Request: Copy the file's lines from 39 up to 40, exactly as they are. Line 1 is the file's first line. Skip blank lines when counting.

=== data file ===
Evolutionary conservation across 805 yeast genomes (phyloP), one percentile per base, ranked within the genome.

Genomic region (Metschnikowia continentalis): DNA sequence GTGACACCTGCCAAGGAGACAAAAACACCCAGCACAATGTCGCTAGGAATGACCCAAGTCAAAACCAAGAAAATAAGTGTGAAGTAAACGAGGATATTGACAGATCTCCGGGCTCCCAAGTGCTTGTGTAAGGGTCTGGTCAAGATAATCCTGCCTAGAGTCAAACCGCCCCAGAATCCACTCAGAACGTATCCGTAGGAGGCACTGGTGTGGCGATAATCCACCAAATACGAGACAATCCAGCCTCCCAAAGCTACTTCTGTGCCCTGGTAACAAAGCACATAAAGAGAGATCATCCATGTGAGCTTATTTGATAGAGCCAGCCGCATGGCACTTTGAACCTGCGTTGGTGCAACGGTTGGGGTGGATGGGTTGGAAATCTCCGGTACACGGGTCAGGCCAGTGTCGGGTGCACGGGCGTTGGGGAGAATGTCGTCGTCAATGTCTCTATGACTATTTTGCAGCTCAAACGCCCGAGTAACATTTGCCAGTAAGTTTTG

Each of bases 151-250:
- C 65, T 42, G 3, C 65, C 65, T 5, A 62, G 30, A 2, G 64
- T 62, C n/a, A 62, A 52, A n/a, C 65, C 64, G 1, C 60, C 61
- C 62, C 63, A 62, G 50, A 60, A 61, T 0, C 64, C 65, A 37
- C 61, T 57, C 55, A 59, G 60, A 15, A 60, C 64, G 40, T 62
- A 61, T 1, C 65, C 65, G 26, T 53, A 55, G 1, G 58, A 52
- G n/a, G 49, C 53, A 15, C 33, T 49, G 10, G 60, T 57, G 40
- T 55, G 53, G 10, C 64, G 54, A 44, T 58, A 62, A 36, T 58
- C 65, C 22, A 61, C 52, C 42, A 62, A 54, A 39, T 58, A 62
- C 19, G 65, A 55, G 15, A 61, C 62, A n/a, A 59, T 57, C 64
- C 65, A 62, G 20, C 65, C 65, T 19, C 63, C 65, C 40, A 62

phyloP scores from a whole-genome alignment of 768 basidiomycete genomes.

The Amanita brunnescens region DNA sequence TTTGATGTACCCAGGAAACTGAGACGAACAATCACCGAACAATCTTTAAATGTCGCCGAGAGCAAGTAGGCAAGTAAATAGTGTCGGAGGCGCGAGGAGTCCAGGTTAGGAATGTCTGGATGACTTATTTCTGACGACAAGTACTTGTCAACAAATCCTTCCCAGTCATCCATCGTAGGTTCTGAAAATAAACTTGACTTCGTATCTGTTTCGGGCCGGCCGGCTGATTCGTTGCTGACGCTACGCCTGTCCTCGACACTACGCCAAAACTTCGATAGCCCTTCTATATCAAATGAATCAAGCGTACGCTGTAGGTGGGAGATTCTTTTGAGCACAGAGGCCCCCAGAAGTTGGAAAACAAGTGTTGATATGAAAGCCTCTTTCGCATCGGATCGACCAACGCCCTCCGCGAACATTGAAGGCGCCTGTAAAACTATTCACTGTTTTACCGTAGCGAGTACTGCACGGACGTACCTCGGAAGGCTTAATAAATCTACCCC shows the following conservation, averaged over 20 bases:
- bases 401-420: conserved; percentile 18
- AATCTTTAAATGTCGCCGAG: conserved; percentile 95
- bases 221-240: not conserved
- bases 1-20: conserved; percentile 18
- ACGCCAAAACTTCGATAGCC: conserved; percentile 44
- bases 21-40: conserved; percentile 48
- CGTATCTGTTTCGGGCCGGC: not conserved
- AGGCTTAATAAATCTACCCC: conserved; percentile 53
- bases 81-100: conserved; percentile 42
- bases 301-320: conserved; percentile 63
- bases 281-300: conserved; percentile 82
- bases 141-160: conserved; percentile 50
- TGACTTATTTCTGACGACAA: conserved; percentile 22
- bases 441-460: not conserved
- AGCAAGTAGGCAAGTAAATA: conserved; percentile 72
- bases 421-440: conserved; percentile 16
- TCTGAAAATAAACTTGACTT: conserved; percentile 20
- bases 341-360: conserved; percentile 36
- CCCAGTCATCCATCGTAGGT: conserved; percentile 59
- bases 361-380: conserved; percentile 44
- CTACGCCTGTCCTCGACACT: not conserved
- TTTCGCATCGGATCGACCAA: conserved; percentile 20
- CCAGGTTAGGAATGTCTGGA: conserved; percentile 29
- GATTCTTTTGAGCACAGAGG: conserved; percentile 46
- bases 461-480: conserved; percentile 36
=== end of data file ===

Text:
- GATTCTTTTGAGCACAGAGG: conserved; percentile 46
- bases 461-480: conserved; percentile 36